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cwm wrote:

"I only practiced with my right arm, but when it was "cut off" (Renaissance style fencing, not competitive, so when a limb is hit, you just either kneel or stick your arm behind your back and keep going), I'd switch to my left and go from there.  It threw everyone else off because I was just as good on my off hand."

And when you did, I presume you said (in a proper Spanish accent), "I am not right handed."

Virg

Slartibartfast

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I kind of suspect the whole Hermione pronunciation thing in book 4 was because JK Rowling was sick of people mispronouncing it  :P. (I'll admit I was reading it as "Hermi-ninny" until then!)

RegionMom

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But, he was not left-handed!
:)

a few years ago, when DD was about 9/10 years old, she peeked up from a chapter book and asked, "mom, what is Mary-Jew-Anna?"
I thought it was a proper noun, until I had her read to me the surrounding sentences.  The word was marijuana.
 ::)
(The part was about teens stumbling upon a secret crop in a field)
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Iris

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Somehow my left hand is "dumb" when it comes to things like using scissors, too, which doesn't help. 

I'm...somewhat ambidextrous. I write with my left hand, and can use scissors with both, but when I was working in a grooming salon for a stint, I couldn't use the regular scissors with my left hand, I had to borrow another groomer's left-handed shears. They are made differently. Paper scissors and kitchen shears don't seem to matter too much, but specialty shears make a huge difference in how they cut between hands.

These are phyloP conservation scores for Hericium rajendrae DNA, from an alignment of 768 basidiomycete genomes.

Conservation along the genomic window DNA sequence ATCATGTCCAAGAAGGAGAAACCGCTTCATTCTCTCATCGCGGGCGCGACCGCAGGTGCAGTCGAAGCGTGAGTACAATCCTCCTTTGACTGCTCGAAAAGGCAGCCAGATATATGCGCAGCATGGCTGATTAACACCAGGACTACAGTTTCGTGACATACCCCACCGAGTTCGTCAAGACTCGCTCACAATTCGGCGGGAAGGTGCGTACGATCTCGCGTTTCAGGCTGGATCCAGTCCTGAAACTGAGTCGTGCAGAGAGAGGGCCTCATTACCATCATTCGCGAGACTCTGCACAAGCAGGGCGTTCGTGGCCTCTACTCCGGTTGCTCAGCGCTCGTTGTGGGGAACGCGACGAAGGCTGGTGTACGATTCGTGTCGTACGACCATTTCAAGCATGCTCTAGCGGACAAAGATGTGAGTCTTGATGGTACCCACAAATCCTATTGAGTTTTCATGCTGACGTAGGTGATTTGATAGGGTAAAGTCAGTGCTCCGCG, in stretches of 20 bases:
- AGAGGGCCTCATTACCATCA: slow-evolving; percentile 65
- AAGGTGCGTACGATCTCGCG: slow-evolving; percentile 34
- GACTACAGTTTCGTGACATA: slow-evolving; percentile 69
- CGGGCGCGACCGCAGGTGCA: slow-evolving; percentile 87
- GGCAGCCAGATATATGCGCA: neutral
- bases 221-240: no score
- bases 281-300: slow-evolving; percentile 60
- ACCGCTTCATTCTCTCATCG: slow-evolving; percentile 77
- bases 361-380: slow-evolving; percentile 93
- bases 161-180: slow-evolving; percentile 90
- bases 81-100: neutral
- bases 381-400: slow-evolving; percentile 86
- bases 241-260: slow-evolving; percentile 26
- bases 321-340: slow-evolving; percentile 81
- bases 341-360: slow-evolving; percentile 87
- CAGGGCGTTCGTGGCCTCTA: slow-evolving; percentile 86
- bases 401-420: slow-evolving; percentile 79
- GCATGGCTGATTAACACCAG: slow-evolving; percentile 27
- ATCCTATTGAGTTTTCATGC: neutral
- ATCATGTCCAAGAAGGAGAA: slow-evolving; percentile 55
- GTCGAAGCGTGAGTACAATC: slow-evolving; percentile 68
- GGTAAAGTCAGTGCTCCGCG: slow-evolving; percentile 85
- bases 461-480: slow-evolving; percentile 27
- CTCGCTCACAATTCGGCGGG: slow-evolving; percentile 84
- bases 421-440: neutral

It came as a surprise to me when I started learning fencing that not everyone could learn on one hand and just transfer the knowledge to their other hand. I only practiced with my right arm, but when it was "cut off" (Renaissance style fencing, not competitive, so when a limb is hit, you just either kneel or stick your arm behind your back and keep going), I'd switch to my left and go from there. It threw everyone else off because I was just as good on my off hand. I didn't see it as my off hand, I'm actually left handed so the coordination was there, I just learned to do sports right-handed!

Off topic, but if Renaissance fighters could have an ARM cut off and then just continue fighting with their other arm then they were *seriously* tough cookies.